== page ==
February 20, 1865 (Monday)
The day previous, Jacob Cox had lead two divisions against Fort Anderson, just south of Wilmington, North Carolina, causing the fort to be abandoned by the Confederates. Through that evening, he, with one division, gave chase. The Rebels made it across an unfordable creek, burning the bridge that spanned it. Then, from behind their embattlements, lobbed artillery shells into Cox’s lines with no effect but unsettlement.
Someone had discovered a flatboat a mile below the old crossing, and Cox determined to use it come dawn. It was now dawn.
He ordered General John Casement, commanding one of his three brigades, to ferry his and another brigade over in the scow, while the two remaining brigades held the original position, with one in reserve, at the old crossing and keep the enemy occupied.
The lay of the land on the Confederate side of the creek dealt fortune to Cox. The Rebels had anchored their left upon a swamp, placing no pickets on its other side, figuring well that no attack could materialize from that direction. And it was in just that direction where the troops would cross. Without notice, Casement’s flatboat shuttled both brigades unseen to the other side.
All the while, one of the remaining brigades advanced with a heavy skirmishline to almost within range of the Rebels’ muskets. The artillery reached farther and disabled at least one enemy piece.
Though the crossing was a success, it took hours, and wasn’t until noon that both were planted on the far side. With this, Cox ordered the reserve brigade to cross as well, joining them in the journey.
What Cox found was the reason the Rebels left this plot unguarded. “The ground was such that no horses could be used and all officers were dismounted,” wrote Cox in his report. “With some difficulty the command passed through the rice swamps, moving obliquely to the right till we reached dry land about a mile from the place of crossing.”
They found a plantation lane which led to the Wilmington road, the path which led from their original position, across the burned out bridge to the city of Wilmington. Cox now had three brigades between the Rebels and their base. After some scouting, he found himself to be two miles in the Confederate rear. They reached this road by 4pm, but not without detection, as skirmishers fell back. His victory was nearly certain, but for an old road he knew nothing about.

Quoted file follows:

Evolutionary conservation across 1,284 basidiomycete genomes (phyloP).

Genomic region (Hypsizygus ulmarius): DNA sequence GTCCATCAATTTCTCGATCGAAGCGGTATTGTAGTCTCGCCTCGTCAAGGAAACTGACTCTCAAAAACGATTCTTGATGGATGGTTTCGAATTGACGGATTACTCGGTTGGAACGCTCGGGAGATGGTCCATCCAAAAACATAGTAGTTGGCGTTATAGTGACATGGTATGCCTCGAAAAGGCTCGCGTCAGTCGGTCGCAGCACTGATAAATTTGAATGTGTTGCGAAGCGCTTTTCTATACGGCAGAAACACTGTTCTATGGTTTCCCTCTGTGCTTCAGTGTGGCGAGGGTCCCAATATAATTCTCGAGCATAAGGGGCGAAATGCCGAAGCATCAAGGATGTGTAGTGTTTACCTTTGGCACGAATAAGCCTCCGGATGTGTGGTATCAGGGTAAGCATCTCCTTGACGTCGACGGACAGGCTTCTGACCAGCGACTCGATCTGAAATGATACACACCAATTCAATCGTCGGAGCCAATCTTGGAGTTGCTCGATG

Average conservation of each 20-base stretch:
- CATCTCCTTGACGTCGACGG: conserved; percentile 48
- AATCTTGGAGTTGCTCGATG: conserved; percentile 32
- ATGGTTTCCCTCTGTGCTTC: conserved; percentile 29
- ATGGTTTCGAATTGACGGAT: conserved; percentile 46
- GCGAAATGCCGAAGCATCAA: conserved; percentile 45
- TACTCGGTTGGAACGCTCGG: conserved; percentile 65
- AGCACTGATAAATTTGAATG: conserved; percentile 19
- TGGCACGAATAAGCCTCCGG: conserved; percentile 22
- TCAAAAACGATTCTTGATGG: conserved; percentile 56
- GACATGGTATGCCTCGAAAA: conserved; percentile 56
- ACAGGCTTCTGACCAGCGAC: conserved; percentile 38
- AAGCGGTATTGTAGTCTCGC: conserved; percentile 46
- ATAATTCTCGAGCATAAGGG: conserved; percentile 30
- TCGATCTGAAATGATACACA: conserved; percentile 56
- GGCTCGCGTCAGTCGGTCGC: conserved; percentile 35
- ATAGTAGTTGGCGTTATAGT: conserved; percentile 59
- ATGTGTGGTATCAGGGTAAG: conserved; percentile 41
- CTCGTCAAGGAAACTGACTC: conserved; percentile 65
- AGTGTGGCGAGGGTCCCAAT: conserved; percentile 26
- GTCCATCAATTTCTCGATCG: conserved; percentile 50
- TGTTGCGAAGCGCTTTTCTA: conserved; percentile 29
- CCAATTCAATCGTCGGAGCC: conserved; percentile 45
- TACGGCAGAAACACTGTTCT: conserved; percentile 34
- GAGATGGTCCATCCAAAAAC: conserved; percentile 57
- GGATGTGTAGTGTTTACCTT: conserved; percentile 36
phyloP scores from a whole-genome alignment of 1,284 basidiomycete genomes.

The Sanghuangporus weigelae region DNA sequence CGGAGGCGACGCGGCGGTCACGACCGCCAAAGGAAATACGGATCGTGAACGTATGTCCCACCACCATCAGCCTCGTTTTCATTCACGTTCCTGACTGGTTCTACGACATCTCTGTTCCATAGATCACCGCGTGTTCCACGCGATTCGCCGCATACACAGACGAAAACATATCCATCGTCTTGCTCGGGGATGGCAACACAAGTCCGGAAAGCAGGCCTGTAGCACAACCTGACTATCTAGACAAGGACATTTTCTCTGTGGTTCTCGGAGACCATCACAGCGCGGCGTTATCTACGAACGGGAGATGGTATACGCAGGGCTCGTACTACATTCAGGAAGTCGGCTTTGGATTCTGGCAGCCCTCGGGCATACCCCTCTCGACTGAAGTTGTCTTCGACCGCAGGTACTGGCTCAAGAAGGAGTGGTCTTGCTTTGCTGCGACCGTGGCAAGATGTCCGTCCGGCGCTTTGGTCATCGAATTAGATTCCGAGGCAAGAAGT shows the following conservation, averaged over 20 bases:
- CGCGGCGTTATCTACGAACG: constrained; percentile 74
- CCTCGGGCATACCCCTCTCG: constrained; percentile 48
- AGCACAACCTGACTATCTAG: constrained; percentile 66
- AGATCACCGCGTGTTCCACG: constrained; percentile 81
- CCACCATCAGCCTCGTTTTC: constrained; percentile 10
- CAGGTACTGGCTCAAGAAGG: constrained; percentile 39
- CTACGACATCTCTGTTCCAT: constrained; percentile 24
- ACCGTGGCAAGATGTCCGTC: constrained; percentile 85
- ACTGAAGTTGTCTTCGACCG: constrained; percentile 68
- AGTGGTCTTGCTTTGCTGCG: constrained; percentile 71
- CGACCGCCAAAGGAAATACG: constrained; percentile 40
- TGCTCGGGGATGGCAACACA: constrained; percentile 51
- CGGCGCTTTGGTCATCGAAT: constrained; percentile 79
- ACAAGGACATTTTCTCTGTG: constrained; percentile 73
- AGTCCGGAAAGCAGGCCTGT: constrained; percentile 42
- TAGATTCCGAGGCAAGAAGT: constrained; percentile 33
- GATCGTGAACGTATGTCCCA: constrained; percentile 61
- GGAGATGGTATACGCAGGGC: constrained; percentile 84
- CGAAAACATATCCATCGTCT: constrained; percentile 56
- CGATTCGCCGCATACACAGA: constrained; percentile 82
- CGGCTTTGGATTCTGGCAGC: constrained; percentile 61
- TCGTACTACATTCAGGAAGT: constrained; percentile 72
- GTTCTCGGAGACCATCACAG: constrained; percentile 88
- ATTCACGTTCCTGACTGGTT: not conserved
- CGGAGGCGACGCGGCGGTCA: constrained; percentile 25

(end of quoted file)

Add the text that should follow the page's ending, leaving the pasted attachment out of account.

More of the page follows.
“I learned from some negroes that another road leading from Town Creek bridge to Wilmington, known as the old public road, was about a mile farther west, the two roads forking about one-half mile from the creek,” Cox wrote. If he fell upon the Rebel left, they could simple slide to the right and retreat on the old road without capture.
And so he sent the reserve brigade a mile west so that they might intercept the certain retreat, while the other two brigades were formed and advanced. The Confederates, now aware of the threat “had formed in a line of breast-works, partially completed, facing to the rear, and opened with spherical case and canister from their two brass pieces as we advanced.”
Cox ordered his men to charge, “which they did with admirable spirit, breaking the enemy’s lines, capturing both the pieces of artillery and 375 prisoners, amongst whom were Colonel Simonton, commanding the brigade, adn nearly all the officers.” Until dark, Cox’s men pursued the Rebels, whose retreat was not cut by the reserve brigade. The mile they had to tramp between the new and old roads was a thick morass, barring their way.
The next day, Cox would be ordered to advance his entire division toward Wilmington and secure the railroad bridge spanning the Cape Fear River into the city itself. They would find it smouldering. After an evening of confusion and crossed messages between Cox and General Terry across the river, it was decided to advance upon Wilmington the day following (the 22nd). By that time, the Confederates would have already made up their minds.1
- Sources: Official Records, Series 1, Vol. 47, Part 1, p961-962, 968. [↩]